Although galaxy is not an unbiased tracer of the large scale matter distribution predictable from linear gravitational theory, various statistical meth- ods using galaxy redshift survey have been developed to probe the nature of cosmic acceleration such as dark energy or modified gravity. Acoustic peak structure imprinted on density field inhomogeniety provides mapping to the large scale power spectra in transverse and longi- tudinal directions. This appears to be a standard ruler tracing the relation between redshift and expansion rate (BAO). Additionally, as galaxies are expected to act nearly as test particles within the cosmological matter flow, the motions of galaxies carry an imprint on the rate of growth of large scale structure and allows us to constrain cosmological models. Despite the intensive studies of both methods constraining cosmological parameters, the coherent way to combine both has not yet been fully optimized. Both different statistics can be combined coherently exploiting decomposed density-density and velocity-velocity spectra in real space from the observed redshift distortions in redshift space. The Fisher matrix exposition was developed, assuming strict functional forms for the power spectra or allowing them to float freely. As expected the constraints are tightest when theoretical investigations can provide good priors for the form and range of parameters, but even relatively conservative assumptions suggest that percent level of decomposition should be possible with future surveys. The cosmological distance errors are achievable using BAO preserved on decomposed density-density spectra, which is degraded a few factors of order from BAO of full observed power spectra. Decrement is compensated by adding cosmological constraints from the decomposed velocity-velocity spectra utilizing the growth of large scale structure as imprinted on dynamics of galaxies observed in large redshift surveys. Tighter constraints are achieved by this combination as well as dark energy constraints can be cross checked by two different alternative approaches; distance measures and large scale structure formation observables.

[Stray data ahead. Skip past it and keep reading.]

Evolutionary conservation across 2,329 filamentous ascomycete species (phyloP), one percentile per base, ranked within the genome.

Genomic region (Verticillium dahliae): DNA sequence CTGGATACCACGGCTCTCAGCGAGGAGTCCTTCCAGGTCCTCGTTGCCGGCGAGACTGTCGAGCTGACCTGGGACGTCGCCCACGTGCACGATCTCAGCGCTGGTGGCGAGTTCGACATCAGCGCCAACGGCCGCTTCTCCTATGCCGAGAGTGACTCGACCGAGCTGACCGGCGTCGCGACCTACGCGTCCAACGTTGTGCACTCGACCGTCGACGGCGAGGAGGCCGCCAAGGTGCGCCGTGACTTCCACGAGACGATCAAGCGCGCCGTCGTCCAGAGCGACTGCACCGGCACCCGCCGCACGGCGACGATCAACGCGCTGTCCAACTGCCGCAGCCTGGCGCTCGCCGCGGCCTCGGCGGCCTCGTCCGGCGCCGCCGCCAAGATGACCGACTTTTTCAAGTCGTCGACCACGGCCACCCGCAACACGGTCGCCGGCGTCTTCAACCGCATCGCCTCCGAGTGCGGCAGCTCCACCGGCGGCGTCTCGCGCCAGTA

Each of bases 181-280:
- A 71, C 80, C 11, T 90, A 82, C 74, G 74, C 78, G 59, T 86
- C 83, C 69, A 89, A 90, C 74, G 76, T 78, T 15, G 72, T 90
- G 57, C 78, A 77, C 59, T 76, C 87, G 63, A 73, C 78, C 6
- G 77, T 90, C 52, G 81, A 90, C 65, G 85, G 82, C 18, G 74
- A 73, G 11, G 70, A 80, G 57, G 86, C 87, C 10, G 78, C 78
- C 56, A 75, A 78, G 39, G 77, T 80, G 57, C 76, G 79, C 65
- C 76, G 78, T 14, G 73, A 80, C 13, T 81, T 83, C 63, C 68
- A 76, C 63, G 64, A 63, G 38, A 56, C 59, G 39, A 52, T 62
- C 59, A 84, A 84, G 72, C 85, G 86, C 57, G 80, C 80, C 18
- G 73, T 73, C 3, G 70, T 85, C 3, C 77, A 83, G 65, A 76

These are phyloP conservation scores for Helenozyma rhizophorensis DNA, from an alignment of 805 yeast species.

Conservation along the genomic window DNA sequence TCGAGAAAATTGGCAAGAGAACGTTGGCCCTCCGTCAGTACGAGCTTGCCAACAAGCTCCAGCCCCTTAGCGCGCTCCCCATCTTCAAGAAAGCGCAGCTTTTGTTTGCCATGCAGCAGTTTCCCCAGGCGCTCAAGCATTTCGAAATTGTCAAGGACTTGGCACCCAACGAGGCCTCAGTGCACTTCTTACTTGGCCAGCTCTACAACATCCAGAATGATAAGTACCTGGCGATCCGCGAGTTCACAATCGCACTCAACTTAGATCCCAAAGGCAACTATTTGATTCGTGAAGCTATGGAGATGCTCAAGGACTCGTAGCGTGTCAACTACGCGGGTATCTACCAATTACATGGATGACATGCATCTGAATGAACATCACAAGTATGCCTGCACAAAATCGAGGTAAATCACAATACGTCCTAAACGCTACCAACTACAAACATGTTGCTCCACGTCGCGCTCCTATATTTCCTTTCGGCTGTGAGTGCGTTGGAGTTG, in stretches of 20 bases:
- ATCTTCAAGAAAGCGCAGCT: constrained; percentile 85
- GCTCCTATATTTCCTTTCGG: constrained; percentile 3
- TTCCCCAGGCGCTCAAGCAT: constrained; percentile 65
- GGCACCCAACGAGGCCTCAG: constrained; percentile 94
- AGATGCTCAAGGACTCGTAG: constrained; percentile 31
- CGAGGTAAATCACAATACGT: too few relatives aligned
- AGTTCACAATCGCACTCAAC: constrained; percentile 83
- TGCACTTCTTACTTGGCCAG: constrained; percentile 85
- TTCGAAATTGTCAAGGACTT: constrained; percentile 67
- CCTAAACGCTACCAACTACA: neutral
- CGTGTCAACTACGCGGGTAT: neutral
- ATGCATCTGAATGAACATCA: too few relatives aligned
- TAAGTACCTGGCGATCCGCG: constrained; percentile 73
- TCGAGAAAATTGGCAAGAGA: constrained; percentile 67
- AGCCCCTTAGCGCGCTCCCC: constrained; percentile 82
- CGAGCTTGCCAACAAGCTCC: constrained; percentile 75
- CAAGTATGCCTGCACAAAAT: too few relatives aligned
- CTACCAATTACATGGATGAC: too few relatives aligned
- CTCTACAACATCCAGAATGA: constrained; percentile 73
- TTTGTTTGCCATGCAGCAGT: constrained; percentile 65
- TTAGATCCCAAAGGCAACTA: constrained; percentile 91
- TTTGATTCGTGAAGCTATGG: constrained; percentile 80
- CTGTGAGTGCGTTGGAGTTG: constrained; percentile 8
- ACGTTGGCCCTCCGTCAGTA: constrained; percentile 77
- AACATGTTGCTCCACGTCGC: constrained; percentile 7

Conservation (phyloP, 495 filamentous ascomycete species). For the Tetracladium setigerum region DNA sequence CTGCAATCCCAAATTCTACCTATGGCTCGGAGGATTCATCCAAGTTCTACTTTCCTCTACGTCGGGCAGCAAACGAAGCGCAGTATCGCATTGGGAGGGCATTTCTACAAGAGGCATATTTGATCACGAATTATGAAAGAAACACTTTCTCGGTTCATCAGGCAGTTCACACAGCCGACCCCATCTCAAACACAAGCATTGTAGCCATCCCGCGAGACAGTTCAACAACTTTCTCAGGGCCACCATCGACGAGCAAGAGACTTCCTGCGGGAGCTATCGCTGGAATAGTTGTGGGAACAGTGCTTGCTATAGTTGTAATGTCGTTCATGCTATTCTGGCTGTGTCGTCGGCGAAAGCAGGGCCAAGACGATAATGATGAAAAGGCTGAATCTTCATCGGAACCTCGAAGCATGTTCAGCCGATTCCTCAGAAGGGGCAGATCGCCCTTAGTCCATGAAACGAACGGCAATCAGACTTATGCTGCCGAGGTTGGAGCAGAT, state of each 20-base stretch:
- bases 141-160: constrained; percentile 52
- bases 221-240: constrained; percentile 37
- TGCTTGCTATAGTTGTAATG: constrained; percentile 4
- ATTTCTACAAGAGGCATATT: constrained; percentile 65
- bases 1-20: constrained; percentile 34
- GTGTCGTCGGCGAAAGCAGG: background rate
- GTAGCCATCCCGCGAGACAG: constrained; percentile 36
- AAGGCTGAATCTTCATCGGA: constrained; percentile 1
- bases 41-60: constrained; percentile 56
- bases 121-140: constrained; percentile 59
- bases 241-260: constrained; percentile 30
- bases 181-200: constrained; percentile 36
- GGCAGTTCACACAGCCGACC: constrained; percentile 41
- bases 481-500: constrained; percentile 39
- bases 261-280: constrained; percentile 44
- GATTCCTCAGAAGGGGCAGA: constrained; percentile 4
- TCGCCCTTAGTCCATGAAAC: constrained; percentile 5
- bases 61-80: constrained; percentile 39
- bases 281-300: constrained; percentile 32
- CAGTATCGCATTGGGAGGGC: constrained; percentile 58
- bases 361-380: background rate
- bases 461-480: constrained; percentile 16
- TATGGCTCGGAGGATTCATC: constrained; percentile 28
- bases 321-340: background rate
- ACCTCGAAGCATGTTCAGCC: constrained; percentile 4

The standard cosmological model is dominated by two unknown components, dark matter and dark energy, that collectively account for 95% of the Universes total energy budget, and yet whose nature is entirely unknown. Dark matter and dark energy cannot be explained by modern physics, the illumination of the nature of these fundamental constituents of our Universe will mark a revolution in physics impacting particle physics and cosmology and will require new physics beyond the standard model of particle physics, general relativity or both. To understand our dark Universe cosmologists have developed complex statistical tools that require information from many billions of galaxies. To create predictions using non-standard models that can then be used to predict the future outcome of experiments, or analyse cosmological data, many models have been developed that exist in the form of software packages. This project will involve the implementation of parameter estimation methodologies based on machine learning and optimisation to aid in fitting the parameters of the existing models. A possible method is to use evolutionary computation. To make the solution available to the cosmology community the goal is then to create a computational portal to allow cosmologist to search parameter space, given some data, on-line. This is a fraction of the work required, but an important step to get the result of your other efforts used. We develop the full pipeline to undertake those missions in KIAS.